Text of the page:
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acquired Antoine Arnauld Ascham Basedow body boys Burgdorf called century child Comenius elementary endeavoured English everything exercise faculties feeling French Friedrich Froebel Froebel German give grammar Guimps Hartlib heart Herbert Spencer human ideas influence instruction intellectual interest Jacotot Janua Jesuits knowledge labour language Latin Latin language learner learning lessons literature Locke Mark Pattison master Matthew Arnold means memory method Middendorff Milton mind Montaigne moral mother-tongue Mulcaster Nature neglect Neuhof never notion object observation Orbis Pictus perhaps Pestalozzi Port-Royal practice principles pupils qu'il Quintilian Rabelais Ratke reason Reformers Renascence Rousseau rules Saint-Cyran Samuel Hartlib says scholars school-room schoolmaster seems senses speak Spencer Stanz Sturm taught teachers teaching things thought tion tongue tout translation true truth understand words writing young Yverdun
Side 23 - And though a linguist should pride himself to have all the tongues that Babel cleft the world into, yet if he have not studied the solid things in them as well as the words and lexicons, he were nothing so much to be esteemed a learned man, as any yeoman or tradesman competently wise in his mother dialect only.
Side 20 - Though nothing can bring back the hour Of splendour in the grass, of glory in the flower; We will grieve not, rather find Strength in what remains behind ; In the primal sympathy Which having been must ever be, In the soothing thoughts that spring Out of human suffering, In the faith that looks through death, In years that bring the philosophic mind.
Side 440 - In what way to treat the body ; in what way to treat the mind ; in what way to manage our affairs ; in what way to bring up a family ; in what way to behave as a citizen ; in what way to utilize all those sources of happiness which nature supplies — how to use all our faculties to the greatest advantage of ourselves and others...
Side 211 - The end then of learning is to repair the ruins of our first parents by regaining to know God aright, and out of that knowledge to love him, to imitate him, to be like him, as we may the neerest by possessing our souls of true vertue, which being united to the heavenly grace of faith makes up the highest • perfection.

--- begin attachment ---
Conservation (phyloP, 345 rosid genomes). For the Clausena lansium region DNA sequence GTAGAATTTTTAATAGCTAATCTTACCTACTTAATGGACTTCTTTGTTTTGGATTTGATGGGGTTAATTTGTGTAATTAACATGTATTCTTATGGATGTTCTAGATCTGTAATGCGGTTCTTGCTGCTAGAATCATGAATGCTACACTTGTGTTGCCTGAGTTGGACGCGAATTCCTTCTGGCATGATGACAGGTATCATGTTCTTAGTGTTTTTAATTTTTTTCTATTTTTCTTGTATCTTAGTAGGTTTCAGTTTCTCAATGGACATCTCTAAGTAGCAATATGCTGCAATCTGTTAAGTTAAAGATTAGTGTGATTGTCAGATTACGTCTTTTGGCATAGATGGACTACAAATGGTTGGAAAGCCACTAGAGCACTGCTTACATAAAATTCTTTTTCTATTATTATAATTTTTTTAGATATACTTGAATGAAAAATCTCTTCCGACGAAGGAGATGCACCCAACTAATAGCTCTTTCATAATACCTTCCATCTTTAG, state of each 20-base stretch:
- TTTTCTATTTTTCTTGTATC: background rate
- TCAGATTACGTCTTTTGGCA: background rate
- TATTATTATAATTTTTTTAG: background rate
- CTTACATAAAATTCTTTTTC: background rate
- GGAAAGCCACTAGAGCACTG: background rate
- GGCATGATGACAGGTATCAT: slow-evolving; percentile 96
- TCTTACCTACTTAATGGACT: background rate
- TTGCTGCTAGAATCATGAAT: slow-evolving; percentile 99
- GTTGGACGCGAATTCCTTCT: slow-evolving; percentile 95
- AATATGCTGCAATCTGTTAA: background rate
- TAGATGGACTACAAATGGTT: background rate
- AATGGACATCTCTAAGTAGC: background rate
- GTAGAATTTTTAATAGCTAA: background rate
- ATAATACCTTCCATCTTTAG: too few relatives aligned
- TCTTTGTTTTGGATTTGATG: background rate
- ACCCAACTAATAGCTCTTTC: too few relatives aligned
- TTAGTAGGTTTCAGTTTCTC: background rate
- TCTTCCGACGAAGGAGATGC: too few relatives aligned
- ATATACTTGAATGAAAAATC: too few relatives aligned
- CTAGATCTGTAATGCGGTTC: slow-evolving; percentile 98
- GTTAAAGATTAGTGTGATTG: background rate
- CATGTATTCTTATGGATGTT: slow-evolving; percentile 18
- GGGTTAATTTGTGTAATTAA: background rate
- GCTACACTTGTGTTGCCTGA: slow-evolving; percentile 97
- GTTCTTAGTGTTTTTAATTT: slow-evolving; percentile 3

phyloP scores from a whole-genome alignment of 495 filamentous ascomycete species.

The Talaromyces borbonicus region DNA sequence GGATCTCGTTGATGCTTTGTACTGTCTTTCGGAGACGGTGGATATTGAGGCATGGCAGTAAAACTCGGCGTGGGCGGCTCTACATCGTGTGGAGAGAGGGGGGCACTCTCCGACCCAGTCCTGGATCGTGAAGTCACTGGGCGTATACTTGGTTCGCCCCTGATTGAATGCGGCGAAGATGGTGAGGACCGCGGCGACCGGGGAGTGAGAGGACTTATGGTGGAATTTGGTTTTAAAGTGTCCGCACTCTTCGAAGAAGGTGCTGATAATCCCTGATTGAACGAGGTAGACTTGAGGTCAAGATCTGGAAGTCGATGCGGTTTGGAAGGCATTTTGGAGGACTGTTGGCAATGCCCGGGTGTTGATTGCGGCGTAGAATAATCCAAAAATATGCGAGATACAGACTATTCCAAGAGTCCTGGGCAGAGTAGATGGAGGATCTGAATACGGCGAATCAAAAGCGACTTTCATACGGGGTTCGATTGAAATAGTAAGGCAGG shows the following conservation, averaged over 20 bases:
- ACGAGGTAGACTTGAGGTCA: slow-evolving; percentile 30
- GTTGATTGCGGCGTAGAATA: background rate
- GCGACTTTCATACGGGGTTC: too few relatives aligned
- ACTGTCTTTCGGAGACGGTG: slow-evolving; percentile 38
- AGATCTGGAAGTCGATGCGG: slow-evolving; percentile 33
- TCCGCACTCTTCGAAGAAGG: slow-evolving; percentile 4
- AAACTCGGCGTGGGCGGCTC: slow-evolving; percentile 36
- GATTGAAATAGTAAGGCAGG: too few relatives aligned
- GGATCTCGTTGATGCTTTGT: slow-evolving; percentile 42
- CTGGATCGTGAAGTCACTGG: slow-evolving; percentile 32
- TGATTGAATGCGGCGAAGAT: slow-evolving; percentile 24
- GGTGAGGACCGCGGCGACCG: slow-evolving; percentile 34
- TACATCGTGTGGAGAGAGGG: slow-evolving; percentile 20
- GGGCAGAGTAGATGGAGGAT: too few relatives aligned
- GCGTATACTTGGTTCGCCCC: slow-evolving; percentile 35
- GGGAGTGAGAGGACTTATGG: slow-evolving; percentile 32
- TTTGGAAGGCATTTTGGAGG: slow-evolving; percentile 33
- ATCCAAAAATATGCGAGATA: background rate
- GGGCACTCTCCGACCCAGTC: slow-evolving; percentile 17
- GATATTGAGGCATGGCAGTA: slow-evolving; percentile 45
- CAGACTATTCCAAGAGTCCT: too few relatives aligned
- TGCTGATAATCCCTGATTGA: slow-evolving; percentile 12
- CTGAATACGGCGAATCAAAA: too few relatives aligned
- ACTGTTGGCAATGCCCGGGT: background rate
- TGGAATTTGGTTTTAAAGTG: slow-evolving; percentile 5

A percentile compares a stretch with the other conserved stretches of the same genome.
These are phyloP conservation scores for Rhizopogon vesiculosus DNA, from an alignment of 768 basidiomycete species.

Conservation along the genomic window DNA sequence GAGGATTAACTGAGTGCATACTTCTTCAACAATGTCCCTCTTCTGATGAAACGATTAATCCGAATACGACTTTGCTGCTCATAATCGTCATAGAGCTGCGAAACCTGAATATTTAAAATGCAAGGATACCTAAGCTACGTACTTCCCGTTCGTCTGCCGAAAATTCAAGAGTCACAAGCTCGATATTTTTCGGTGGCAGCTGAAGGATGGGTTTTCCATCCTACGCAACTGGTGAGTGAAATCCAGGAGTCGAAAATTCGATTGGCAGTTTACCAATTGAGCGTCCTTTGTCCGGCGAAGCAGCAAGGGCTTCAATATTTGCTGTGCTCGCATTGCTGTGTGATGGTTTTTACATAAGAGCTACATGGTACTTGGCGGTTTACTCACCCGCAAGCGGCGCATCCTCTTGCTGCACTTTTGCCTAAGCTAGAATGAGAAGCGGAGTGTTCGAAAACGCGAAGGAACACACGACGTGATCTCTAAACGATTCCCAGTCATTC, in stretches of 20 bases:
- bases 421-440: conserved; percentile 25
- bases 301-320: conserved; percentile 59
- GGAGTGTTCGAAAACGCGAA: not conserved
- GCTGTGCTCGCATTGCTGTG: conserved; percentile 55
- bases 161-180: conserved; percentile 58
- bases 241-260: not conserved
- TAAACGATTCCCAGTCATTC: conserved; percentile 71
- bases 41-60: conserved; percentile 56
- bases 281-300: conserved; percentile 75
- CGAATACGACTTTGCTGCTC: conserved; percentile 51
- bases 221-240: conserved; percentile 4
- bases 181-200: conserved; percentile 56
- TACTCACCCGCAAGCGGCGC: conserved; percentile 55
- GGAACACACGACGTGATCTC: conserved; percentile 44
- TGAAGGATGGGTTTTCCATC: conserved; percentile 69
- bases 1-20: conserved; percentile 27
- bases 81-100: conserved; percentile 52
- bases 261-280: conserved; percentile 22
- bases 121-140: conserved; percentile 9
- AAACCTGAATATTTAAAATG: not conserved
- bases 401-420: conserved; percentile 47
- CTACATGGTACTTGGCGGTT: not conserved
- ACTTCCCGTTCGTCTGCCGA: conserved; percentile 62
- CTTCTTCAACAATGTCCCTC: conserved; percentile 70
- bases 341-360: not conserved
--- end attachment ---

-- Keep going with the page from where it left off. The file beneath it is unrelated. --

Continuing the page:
Side 212 - And seeing every nation affords not experience and tradition enough for all kind of learning, therefore we are chiefly taught the languages of those people who have at any time been most industrious after wisdom; so that language is but the instrument conveying to us things useful to be known.
Side 435 - I am convinced that the method of teaching which approaches most nearly to the method of investigation is incomparably the best; since, not content with serving up a few barren and lifeless truths, it leads to the stock on which they grew; it tends to set the reader himself .in the track of invention, and to direct him into those paths in which the author has made his own discoveries, if he should be so happy as to have made any that are valuable.
Side 131 - That by desiring what is perfectly good, even when we don't quite know what it is and cannot do what we would, we are part of the divine power against evil - widening the skirts of light and making the struggle with darkness narrower.
Side 234 - The business of education, as I have already observed, is not, as I think, to make them perfect in any one of the sciences, but so to open and dispose their minds as may best make them capable of any, when they shall apply themselves to it.
Side 471 - ... pleasure. We have no knowledge, that is, no general principles drawn from the contemplation of particular facts, but what has been built up by pleasure, and exists in us by pleasure alone. The man of science, the chemist and mathematician, whatever difficulties and disgusts they may have had to struggle with, know and feel this.